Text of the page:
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Posts Tagged ‘hypostatic union’

An “apologetic” is not an attempt to say “I’m sorry”. It actually means to “give reasons why” you believe something is true. I guess that would make this post an “apologetic on why I don’t rely on apologetics”.

It’s not that I don’t think Christians should think deeply about their faith. Quite the opposite. Sometimes, apologetic thinking masks the deeper issues and prevents us from getting to what truth in theology is all about: faith thinking and faith acting.

The Comprehensive Nature of Truth
I’ve been involved in a number of online chats about faith, skepticism and other issues. Each time I find myself frustrated because no one issue or discussion can capture the breadth of why I believe as I do.

C.S. Lewis once wrote, “I believe in God like I believe in the sun, not because I can see it, but because of it all things are seen.” It’s not that I believe one thing, but many things in every area of life which point to God. There isn’t a single focus or even a particular set of arguments that lead me to believe as I do. I see the fingerprints of God everywhere. It all fits together because it originates in God and finds its purpose in Him.

At Best a Starting Point
At their worst, an apologetic just creates a circular argument. While we may frown on people who use simplistic circular arguments, the most intelligent among us simply use bigger and more well-constructed circular arguments. (more…)

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In Section 25 of Karl Barth’s Church Dogmatics, we looked at the fulfillment of the knowledge of God. Here in Section 26, Barth delves into what it means for God to be knowable.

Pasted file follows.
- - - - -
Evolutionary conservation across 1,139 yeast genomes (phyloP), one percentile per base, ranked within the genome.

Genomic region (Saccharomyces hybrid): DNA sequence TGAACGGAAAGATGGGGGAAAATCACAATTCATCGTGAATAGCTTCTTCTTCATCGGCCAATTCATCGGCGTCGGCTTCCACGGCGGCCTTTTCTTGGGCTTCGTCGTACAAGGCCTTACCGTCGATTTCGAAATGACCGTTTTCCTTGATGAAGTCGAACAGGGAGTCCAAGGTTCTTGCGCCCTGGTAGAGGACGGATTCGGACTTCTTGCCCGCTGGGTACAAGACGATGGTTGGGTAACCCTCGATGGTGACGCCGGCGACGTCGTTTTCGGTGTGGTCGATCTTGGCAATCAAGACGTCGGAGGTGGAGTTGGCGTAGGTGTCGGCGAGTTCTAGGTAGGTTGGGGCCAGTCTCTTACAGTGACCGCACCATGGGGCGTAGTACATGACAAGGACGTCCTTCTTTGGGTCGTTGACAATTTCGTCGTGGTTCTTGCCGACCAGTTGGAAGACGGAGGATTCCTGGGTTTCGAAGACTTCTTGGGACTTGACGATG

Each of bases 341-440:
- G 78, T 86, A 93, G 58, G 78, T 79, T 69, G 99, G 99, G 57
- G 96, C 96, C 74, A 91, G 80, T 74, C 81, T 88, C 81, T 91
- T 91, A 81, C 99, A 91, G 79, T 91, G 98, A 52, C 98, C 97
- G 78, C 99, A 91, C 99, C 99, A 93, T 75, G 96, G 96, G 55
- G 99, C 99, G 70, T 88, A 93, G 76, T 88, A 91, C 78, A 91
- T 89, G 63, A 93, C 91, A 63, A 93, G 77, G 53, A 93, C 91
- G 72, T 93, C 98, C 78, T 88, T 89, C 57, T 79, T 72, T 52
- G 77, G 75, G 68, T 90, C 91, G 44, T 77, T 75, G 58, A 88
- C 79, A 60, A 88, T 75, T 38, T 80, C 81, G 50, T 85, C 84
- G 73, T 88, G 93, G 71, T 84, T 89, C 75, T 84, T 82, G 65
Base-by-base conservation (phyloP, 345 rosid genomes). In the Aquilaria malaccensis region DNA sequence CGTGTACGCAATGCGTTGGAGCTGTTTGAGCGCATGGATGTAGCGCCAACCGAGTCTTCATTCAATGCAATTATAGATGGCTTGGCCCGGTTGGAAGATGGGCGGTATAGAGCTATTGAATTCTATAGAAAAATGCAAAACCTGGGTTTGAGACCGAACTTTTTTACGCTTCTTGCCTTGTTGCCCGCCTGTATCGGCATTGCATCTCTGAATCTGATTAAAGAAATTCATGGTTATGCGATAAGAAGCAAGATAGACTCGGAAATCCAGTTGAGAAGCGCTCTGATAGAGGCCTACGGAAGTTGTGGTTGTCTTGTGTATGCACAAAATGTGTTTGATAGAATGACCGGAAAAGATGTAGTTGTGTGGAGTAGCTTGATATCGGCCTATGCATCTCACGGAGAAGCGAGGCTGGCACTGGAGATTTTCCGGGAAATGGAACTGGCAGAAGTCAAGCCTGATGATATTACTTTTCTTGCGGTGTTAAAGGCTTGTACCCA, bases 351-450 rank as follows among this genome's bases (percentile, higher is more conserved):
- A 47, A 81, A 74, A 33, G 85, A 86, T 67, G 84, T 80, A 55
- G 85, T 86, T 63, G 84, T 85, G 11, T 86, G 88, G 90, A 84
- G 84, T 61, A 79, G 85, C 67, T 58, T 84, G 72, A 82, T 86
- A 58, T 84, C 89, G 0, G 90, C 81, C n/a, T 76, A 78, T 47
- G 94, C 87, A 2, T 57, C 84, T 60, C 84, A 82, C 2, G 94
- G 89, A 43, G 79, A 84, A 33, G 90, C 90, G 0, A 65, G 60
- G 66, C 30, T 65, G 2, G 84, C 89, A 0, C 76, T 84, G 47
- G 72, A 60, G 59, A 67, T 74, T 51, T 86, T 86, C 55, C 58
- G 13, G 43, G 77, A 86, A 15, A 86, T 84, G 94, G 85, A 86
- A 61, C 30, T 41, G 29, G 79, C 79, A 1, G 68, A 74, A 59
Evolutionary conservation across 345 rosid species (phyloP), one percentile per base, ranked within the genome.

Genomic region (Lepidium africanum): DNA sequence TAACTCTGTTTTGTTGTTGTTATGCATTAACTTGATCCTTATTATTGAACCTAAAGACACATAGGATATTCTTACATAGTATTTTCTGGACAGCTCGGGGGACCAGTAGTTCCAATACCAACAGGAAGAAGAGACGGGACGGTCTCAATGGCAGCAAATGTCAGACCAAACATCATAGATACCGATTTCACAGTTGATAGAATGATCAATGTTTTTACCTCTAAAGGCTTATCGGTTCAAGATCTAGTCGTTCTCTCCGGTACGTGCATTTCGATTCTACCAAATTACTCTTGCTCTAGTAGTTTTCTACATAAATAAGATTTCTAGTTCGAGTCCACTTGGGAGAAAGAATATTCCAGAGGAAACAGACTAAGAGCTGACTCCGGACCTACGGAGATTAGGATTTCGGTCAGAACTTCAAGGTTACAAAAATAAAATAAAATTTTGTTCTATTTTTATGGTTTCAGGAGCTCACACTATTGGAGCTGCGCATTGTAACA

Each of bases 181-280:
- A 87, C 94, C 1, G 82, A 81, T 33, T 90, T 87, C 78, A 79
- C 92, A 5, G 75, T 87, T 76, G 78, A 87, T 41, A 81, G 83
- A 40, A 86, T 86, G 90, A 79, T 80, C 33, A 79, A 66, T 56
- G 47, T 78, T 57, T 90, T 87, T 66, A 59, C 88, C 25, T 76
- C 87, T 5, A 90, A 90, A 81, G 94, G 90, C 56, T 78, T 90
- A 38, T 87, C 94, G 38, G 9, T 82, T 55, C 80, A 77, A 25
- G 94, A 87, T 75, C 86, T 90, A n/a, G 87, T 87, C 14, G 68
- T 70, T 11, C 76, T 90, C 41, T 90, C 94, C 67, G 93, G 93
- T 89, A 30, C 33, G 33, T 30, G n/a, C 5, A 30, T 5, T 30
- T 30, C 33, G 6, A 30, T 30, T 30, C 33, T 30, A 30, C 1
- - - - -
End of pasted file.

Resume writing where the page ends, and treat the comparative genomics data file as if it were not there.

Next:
“The possibility of the knowledge of God springs from God, in that He is Himself the truth and He gives Himself to man in His Word by the Holy Spirit to be known as the truth. It springs from man, in that, in the Son of God by the Holy Spirit, he becomes an object of the divine good-pleasure and therefore participates in the truth of God.” –Karl Barth (CD II.1, p.63)

In large part, his target is to discredit natural theology as a means to knowing God from every direction he can imagine. Barth will settle for nothing outside God’s own gracious self-revelation as the only means to knowing God. Later, we will see why he is so insistent on this stance, but for now we will review his argument at face value.

Without God, there is no revelation. It is an act of grace or good will toward humanity that he reveals Himself at all. There is no necessity that He do so, but He chooses to do so. (more…)

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